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DCCCD 2005-2006 Catalog banner
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Catalog Table of Contents  Catalog Table of Contents
    General Information General Information
         History  History
         Board of Trustees Systemwide Strategic Plan, 2005-2008  Board of Trustees Systemwide Strategic Plan, 2005-2008
         The DCCC and Innovation  The DCCC and Innovation
         Commonly Used Terms and Abbreviations  Commonly Used Terms and Abbreviations
         Trustees  Trustees
DCCCD Core Curriculum  DCCCD Core Curriculum
DCCCD Core Curriculum  DCCCD Core Options for AAS Awards
Transfer Services  Transfer Services
History (Archived)

The Dallas County Community Colleges enroll over 100,000 credit and noncredit students every semester, making DCCC one of the largest higher education institutions in the State of Texas.

The DCCC comprise of seven colleges located strategically throughout Dallas County. Anyone in Dallas County has only a short drive, bus or train ride to reach the nearest college. More than three decades of growth and progress are a credit to the vision of Dallas area citizens. In May 1965, Dallas County voters created the Dallas County Junior College District and approved a $41.5 million bond issue to finance it. The next year, El Centro College began serving students in downtown Dallas. Eastfield College in Mesquite and Mountain View College in southwest Dallas enrolled their first students in 1970. Richland College opened two years later in north Dallas.

An additional $85 million in bonds supported the Dallas County Community Colleges' expansion, and construction began on three more colleges. Cedar Valley College in Lancaster and North Lake College in Irving opened in 1977, followed by Brookhaven College in Farmers Branch in 1978.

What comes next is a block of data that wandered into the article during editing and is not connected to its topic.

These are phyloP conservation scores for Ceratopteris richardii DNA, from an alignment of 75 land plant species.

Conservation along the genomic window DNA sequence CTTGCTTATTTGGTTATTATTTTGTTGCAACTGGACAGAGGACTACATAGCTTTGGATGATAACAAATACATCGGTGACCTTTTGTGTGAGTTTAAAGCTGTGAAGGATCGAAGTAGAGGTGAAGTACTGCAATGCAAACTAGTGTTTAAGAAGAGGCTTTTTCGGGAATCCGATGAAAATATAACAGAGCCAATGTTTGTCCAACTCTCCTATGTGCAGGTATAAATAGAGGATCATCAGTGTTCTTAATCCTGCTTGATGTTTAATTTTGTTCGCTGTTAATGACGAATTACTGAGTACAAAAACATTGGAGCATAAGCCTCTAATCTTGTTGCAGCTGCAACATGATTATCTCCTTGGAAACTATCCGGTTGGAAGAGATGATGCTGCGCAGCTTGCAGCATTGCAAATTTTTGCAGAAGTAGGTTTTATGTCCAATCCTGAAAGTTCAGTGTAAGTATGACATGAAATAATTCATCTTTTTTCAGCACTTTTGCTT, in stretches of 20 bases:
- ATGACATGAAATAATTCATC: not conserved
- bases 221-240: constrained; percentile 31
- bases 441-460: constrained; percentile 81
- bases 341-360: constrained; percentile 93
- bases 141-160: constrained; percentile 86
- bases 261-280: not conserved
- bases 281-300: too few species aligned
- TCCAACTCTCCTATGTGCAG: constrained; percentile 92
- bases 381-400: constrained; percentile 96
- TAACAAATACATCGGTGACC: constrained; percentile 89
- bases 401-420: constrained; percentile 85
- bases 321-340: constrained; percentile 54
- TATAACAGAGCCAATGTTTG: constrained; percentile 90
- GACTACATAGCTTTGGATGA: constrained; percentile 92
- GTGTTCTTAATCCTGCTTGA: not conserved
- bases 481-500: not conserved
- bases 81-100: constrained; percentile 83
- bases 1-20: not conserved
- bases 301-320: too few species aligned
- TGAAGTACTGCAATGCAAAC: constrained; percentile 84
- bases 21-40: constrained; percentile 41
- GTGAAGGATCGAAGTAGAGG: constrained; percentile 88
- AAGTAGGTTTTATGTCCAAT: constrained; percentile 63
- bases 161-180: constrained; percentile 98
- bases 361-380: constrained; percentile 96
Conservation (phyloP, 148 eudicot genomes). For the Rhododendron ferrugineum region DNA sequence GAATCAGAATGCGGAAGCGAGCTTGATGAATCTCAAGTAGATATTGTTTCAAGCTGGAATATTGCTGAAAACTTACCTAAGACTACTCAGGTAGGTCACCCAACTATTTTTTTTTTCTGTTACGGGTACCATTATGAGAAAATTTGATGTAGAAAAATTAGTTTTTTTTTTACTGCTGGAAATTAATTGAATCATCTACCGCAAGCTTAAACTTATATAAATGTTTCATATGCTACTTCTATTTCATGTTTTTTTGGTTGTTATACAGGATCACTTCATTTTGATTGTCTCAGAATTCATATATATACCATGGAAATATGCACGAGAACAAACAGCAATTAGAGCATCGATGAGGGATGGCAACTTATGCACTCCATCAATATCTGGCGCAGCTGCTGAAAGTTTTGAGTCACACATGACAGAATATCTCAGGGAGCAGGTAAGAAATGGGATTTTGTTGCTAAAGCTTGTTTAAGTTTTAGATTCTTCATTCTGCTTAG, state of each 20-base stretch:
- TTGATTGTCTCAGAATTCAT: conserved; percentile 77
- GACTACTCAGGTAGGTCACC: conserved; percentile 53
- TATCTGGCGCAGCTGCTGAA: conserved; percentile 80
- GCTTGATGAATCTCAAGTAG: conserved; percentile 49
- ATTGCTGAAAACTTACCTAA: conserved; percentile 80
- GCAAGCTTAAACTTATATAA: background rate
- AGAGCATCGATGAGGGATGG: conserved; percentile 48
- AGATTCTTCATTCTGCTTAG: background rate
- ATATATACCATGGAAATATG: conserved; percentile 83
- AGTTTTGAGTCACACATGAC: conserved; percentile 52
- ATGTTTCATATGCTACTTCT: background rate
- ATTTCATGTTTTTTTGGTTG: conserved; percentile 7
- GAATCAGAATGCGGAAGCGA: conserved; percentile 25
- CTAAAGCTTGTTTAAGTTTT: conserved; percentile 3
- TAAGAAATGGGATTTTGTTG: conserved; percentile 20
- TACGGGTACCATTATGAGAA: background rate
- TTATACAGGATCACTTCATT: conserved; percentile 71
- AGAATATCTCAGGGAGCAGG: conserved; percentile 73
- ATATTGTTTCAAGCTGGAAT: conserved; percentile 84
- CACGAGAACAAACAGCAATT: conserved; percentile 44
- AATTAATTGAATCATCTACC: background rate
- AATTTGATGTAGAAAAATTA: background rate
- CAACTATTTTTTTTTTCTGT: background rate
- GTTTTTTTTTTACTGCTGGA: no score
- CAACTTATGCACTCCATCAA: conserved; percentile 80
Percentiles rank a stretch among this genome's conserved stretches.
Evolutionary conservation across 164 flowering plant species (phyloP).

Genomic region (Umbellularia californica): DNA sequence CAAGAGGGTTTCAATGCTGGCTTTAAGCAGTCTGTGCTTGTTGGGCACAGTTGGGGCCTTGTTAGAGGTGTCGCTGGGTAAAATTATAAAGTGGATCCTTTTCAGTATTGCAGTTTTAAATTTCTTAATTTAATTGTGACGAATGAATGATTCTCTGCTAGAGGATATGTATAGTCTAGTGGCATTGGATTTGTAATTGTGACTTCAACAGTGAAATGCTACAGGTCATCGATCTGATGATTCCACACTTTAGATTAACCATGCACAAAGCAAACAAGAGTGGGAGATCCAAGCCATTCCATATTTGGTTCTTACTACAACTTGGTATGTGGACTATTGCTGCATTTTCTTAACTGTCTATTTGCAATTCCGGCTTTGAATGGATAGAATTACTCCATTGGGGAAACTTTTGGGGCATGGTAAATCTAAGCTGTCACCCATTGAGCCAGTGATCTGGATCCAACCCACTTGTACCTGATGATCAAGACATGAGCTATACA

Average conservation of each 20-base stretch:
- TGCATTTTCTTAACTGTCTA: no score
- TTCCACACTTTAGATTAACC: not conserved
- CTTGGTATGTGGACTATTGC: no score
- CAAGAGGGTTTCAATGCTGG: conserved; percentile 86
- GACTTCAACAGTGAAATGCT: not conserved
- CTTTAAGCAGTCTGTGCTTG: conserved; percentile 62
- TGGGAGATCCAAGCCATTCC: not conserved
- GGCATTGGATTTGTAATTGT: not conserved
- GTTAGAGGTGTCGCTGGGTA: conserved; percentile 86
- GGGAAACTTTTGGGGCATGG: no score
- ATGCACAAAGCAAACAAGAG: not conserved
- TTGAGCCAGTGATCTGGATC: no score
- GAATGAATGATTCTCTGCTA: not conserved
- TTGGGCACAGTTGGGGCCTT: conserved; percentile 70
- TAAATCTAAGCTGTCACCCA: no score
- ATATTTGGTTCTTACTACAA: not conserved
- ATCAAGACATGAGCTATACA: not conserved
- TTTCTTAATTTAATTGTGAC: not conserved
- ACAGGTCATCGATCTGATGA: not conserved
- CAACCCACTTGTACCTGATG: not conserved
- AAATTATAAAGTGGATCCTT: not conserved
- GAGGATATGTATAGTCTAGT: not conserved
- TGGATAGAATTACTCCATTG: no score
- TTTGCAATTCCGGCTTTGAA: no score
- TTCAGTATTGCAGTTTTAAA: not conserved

In addition to the colleges, the DCCC also operates the Bill Priest Institute and the R. Jan LeCroy Center for Educational Telecommunications, both named for former DCCC chancellors. The Bill Priest Institute opened south of downtown Dallas in 1989, serving individuals and businesses of all sizes with training programs customized to meet their needs. The LeCroy Center is one of the largest producers of distance education products in the nation.

Most recently, on May 15, 2004 the Dallas County voters approved a $450 million bond package for the Dallas County Community Colleges to expand capacity and update classrooms and laboratories to meet students' needs, address safety issues at older facilities, ensure that the district can meet the educational development and training needs of this rapidly growing and diverse county. When the 2004 Bond Program is complete, DCCC will have five new community centers and numerous construction projects at the seven colleges and the Bill Priest Institute.

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